There are two dynamics playing out in Alberta today that make it critical for us to have a stable and well-funded post-secondary education system. Despite that imperative, the current provincial government seems to be doing everything in its power to prevent the system from fulfilling its public interest mandate.
The first dynamic at play is the confluence of the collapse of the fossil fuel industry with the economic impacts of COVID-19. Recovering from the pandemic would be difficult at the best of times, but in Alberta it will be that much more difficult because of our economic dependence on an oil and gas industry that experts believe will never recover its past strength. Alberta’s post-pandemic recovery will require a significant transition in our economic drivers, investment targets and job sources.
That type of economic shift does not happen without the research, innovation, creativity and entrepreneurship that comes from a thriving post-secondary system. We need well-paid and funded researchers working and teaching in well-equipped labs and facilities to develop the innovations, medicines and technologies that will drive our economy forward. We need world-class professors and instructors providing our youth with the skills, abilities, resilience and creativity they will need to build our province over the next 50 years. All of this requires investment in our post-secondary institutions. More importantly it requires an understanding that innovation does not come from focusing on the economy of today or of five years ago, but rather from allowing the researchers, academics and instructors the freedom to question, explore, create, develop and teach without interference, and without concern for how their work will be funded a month from now.
The second dynamic impacting our province today is the reality that there is a demographic bulge of students moving through the system that will begin graduating high school in the next five years. Over the next decade, Alberta will see an increase of between 53,000 and 113,000 18–25 year-olds. This means that our post-secondary system provincewide will need to increase capacity by up to 25 per cent by 2030 to accommodate this growth.
If Alberta’s colleges and universities are not in a position to accommodate those students and ensure that they receive a world-class education from world-class instructors, then those young people will simply go elsewhere in search of their diplomas and degrees. And the research shows that a significant majority of young people who leave Alberta to attend school never come back. This would mean losing our best, brightest and most promising at a time when Alberta needs their vision and energy more than ever.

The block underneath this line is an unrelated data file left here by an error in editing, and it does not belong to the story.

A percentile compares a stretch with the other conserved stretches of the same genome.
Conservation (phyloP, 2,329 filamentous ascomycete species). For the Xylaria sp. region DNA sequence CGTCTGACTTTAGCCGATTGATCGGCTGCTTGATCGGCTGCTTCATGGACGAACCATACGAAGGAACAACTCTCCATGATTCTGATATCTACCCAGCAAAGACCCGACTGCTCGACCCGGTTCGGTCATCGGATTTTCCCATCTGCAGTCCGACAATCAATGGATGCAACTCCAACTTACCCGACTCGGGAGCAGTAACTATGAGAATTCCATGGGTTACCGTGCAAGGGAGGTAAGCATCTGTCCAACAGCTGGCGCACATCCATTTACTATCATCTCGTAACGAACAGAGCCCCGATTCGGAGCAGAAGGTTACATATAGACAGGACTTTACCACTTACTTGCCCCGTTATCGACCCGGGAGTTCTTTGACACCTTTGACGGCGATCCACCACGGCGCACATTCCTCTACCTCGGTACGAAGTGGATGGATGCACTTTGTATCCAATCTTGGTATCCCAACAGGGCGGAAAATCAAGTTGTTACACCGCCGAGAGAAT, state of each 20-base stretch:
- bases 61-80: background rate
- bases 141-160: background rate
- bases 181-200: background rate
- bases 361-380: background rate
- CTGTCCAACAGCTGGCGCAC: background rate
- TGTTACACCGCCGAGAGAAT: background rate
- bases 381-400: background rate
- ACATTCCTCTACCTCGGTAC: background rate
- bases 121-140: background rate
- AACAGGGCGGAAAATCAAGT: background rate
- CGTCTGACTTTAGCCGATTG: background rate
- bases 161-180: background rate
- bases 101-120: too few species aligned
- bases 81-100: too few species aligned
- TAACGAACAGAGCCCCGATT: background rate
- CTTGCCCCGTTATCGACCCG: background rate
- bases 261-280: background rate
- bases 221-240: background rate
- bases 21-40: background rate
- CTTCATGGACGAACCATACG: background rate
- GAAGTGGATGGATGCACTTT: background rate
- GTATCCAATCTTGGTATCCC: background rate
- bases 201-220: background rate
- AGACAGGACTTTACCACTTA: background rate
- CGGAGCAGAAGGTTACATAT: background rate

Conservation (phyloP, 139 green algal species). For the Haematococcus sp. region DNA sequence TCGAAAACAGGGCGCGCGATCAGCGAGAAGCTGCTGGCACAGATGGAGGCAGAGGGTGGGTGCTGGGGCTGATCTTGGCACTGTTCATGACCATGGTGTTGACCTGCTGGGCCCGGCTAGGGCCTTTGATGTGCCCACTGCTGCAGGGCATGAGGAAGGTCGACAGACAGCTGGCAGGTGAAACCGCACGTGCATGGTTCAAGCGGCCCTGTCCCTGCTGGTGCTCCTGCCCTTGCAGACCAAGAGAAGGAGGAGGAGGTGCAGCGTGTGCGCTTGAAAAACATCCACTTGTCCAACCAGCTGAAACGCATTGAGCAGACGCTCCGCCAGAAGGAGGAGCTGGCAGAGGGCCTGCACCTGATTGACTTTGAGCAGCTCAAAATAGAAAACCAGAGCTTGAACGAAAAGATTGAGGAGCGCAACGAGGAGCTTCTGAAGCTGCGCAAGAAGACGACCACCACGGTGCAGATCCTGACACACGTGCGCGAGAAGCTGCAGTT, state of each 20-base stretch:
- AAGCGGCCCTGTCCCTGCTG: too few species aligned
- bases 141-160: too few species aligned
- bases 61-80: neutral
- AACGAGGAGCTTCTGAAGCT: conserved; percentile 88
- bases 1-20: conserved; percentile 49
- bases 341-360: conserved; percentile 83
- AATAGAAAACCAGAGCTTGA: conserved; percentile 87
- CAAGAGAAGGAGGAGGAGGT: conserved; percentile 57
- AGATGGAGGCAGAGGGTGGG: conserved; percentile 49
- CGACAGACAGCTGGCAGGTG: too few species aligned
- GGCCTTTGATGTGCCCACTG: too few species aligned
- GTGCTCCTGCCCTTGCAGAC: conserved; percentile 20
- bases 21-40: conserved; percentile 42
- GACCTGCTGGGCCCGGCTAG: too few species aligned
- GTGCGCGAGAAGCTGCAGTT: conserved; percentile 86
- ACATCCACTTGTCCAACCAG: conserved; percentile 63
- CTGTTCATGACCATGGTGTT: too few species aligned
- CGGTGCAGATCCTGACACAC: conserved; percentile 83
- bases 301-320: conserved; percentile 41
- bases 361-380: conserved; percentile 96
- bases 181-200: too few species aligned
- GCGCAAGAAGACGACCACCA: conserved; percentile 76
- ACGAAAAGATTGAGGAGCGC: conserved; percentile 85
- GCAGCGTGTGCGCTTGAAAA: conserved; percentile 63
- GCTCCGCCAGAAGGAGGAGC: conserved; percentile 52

Keeping those students in Alberta requires much more than just creating post-secondary spaces. Those spaces need to be affordable and accessible. Our institutions must be able to attract and keep the best and brightest instructors and researchers from around the world. Our students need to have access to excellent learning and research supports from well-trained staff working with up-to-date systems in cutting-edge facilities. All of that takes planning, vision and, most of all, funding that is adequate, stable, and predictable.
Both of these dynamics highlight the degree to which our provincial government should be prioritizing investment in a post-secondary system that will guide our province forward for the next 100 years. Instead, the Kenney government has cut core funding to Alberta’s post-secondary institutions by more than $400 million, or close to 20 per cent, over the last two years, and has indicated that more cuts will be coming next year.
At the University of Alberta, these cuts are resulting in 1,200 full-time front-line jobs lost, and 200 fewer instructors this year than last year. Larger classes, fewer supports for teaching, learning and IT, and ever-growing workloads are resulting in existing instructors and researchers looking to take their knowledge, grants, teaching and research to other jurisdictions. It is also resulting in students beginning to wonder if their needs would be better served by attending schools outside of Alberta. The brain drain has already begun, and it is exacerbated by the government’s decision to increase tuition by 7 per cent per year, without any increase to student aid, loan or financial support.
In the 1970s the Lougheed government made the concerted decision to build a world-class post-secondary system in Alberta, and did not hesitate to invest the funding necessary to make it happen. Lougheed’s vision has paid off, with two top-ten Canadian universities, one of the country’s leading undergraduate universities, and globally recognized research including a Nobel Prize.
Today, more than ever, we need to continue to prioritize that vision. Sadly, the UCP’s cuts are taking us in entirely the opposite direction. ❚
Ricardo Acuña is president of the Association of Academic Staff at the University of Alberta and has been executive director of the Parkland Institute for the last 19 years.